comprehensive measure of visual perception that reliably differentiates
visual-perceptual problems from visual-motor integration deficit!
Ages: 11-0 through 74-11Testing Time: 25 minutesAdministration: Individual
DTVP-A is a battery of six subtests that measure different but
interrelated visual-perceptual and visual-motor abilities. The battery
has empirically established reliability and validity. The normative
sample consists of 1,664 adolescents and adults residing in 19 states;
demographic characteristics approximate the current census data.
Evidence is provided to show that the test is unbiased with respect to
gender and race.
The DTVP-A is the latest test based on the work
of Marianne Frostig. It can be administered by psychologists,
neuropsychologists, occupational therapists, physical therapists,
regular and special educators, and diagnosticians who are interested in
examining the visual-perceptual status and visual-motor integration
skills of adolescents and adults.
The DTVP-A is especially
useful in the evaluation of the neuropsychological integrity of TBI and
stroke patients where right-hemisphere function may be at issue. Normed
through age 75, the DTVP-A has sufficient floor or easy items to allow
accurate assessment of even individuals with severe TBI and other
neurologically impaired individuals. The reliability of the various
subtests and index scores indicates that the DTVP-A will be sensitive to
improvement over the course of treatment.
The subtests and
indexes also will suggest areas of emphasis in cognitive and fine motor
rehabilitation. The DTVP-A is particularly useful in distinguishing true
visual-perceptual deficits from problems solely with complex eye-hand
or perceptual-motor actions. The DTVP-A may also assist in differential
diagnosis of various of the dementias in elderly patients, providing a
baseline for normal aging changes in perception and perceptual-motor
skills against which the referred patient may be referenced.
1-Copying: Individuals are shown a simple figure and asked to draw it
on a piece of paper. The figure serves as a model for the drawing.
2-Figure-Ground: Individuals are shown stimulus figures and asked to
find as many of the figures as they can on a page where the figures are
hidden in a complex, confusing background.
3-Visual-Motor Search: The individual is shown a page covered in
numbered circles, randomly arranged on the page. The individual connects
the circles with a line, in numerical sequence, as quickly as possible.
- Subtest 4-Visual Closure: Individuals are shown a stimulus
figure and asked to select the exact figure from a series of figures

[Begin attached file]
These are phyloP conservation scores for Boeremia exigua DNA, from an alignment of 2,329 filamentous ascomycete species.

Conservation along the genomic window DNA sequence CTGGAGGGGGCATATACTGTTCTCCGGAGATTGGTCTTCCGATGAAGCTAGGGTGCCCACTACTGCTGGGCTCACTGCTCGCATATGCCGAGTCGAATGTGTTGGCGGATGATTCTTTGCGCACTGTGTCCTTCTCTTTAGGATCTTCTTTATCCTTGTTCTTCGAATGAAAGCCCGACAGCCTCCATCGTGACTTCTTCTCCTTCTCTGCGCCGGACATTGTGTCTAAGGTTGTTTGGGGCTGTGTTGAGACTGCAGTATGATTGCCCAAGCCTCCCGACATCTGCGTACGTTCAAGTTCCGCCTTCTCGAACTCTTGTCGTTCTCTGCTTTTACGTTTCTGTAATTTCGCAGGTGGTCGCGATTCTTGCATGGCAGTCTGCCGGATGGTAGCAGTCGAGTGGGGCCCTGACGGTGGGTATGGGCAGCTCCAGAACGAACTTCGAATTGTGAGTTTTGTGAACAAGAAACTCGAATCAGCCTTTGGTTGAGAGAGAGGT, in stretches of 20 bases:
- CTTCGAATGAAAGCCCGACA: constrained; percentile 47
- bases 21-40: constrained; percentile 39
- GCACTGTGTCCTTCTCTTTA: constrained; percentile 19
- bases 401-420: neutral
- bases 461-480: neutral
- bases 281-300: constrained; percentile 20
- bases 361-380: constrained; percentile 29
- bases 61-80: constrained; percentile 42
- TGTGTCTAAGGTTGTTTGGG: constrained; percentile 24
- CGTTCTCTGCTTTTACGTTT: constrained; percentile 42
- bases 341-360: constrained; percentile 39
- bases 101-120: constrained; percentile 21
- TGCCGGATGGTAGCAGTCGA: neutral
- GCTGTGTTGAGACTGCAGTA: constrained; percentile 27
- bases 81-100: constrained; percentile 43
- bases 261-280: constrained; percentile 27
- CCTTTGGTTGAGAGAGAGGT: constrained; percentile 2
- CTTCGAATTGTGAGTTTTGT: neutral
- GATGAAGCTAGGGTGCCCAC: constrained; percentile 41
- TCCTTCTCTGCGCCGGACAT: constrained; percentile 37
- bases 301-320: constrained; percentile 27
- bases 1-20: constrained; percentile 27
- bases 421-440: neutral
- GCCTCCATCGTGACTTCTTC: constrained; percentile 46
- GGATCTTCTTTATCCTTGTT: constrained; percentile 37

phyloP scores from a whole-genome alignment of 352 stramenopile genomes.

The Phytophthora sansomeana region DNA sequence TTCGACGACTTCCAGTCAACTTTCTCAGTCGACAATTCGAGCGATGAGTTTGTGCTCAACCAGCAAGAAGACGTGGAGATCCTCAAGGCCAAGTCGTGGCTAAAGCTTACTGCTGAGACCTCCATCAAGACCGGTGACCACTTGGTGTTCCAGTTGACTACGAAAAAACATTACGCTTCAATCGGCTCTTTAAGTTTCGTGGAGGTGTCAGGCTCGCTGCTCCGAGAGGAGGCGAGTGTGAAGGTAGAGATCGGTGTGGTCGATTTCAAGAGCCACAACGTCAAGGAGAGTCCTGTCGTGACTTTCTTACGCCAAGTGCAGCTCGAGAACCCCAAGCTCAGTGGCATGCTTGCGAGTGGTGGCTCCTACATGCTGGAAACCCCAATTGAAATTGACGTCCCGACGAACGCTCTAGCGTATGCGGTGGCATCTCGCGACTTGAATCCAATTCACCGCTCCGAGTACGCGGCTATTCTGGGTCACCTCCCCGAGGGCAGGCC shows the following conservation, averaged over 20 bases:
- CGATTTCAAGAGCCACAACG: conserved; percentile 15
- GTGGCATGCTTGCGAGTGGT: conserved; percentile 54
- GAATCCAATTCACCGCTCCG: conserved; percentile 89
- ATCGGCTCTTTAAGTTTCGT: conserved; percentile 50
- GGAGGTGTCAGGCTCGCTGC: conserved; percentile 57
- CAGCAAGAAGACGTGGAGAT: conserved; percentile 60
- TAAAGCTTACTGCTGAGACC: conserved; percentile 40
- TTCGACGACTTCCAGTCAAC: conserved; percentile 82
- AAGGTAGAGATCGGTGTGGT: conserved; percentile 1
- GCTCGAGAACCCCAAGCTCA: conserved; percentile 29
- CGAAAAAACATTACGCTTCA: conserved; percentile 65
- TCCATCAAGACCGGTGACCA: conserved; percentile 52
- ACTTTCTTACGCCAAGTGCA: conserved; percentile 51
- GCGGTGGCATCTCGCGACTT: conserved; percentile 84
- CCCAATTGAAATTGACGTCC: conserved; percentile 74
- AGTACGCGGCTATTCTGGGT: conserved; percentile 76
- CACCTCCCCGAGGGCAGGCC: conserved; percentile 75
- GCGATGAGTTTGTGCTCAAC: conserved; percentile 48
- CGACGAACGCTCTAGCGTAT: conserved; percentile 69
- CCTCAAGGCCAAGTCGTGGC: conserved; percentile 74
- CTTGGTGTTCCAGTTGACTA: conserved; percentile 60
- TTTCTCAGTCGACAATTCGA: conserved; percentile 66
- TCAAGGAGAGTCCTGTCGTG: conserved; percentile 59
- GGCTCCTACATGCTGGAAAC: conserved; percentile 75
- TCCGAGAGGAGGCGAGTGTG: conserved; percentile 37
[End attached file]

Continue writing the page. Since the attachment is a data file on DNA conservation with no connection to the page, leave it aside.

that have been incompletely drawn.
- Subtest 5-Visual-Motor
Speed: Individuals are shown (a) four different geometric designs, two
of which have special marks in them, and (b) a page filled completely
with the four designs, none of which have marks in them.
6-Form Constancy: Individuals are shown a stimulus figure and asked to
find it in a series of figures. In the series, the targeted figure will
have a different size, position, and/or shade, and it may be hidden in a
Composite Scores or Indexes
The most reliable scores for the DTVP-A are the indexes. These scores
are found by adding the standard scores of the subtests that comprise a
composite and converting the sum to an index.
Visual-Perceptual Index: The GVPI is the best measure of what the
majority of people mean when they say "visual perception." Data from six
subtests, each of which measures a different type of visual perception
in a different manner, contribute to the GVPI. When GVPIs are below 90,
examiners need to pay more attention to the clinically important
indexes- the Motor-Reduced Visual Perceptual Index (MRPI) and the
Visual-Motor Integration Index (VMII). Examination of these indexes may
help explain the causes for low GVPIs.
- Motor-Reduced Visual
Perception Index: Of all of the DTVP-A indexes, the MRPI is the "purest"
and most direct measure of visual perception in that only minimal motor
skills (e.g., pointing) are required to show perceptual competence.
This index is formed by combining the standard scores from the
Figure-Ground, Visual Closure, and Form Constancy Subtests.
Integration Index: To do well on this composite, individuals must
perform complex eye-hand coordination tasks. Low scores do not
necessarily indicate poor visual perception; they may mean that the
individuals have awkward hand movements or that they have difficulty
coordinating hand-to-eye movements. This index is formed by combining
the standard scores of the Copying, Visual-Motor Search, and
Visual-Motor Speed Subtests.
Special Features of the DTVP-A
- Subtests were developed to be appropriate for adolescents and adults.
normative sample reflects the current population characteristics of the
United States relative to race, ethnicity, gender, geographic region,
parent education, and income.
- Internal consistency, stability, and interscorer reliability for all indexes are high.
evidence shows that all DTVP-A subtests and indexes are useful for
measuring visual-perceptual and visual-motor integration skills.
- Evidence is provided to show that the test is unbiased with respect to gender and race.
COMPLETE DTVP-A KIT INCLUDES: Examiner's
Manual, Picture Book, 25 Profile/Examiner Record Forms, and 25 Response
Booklets, all in a sturdy storage box. (2002)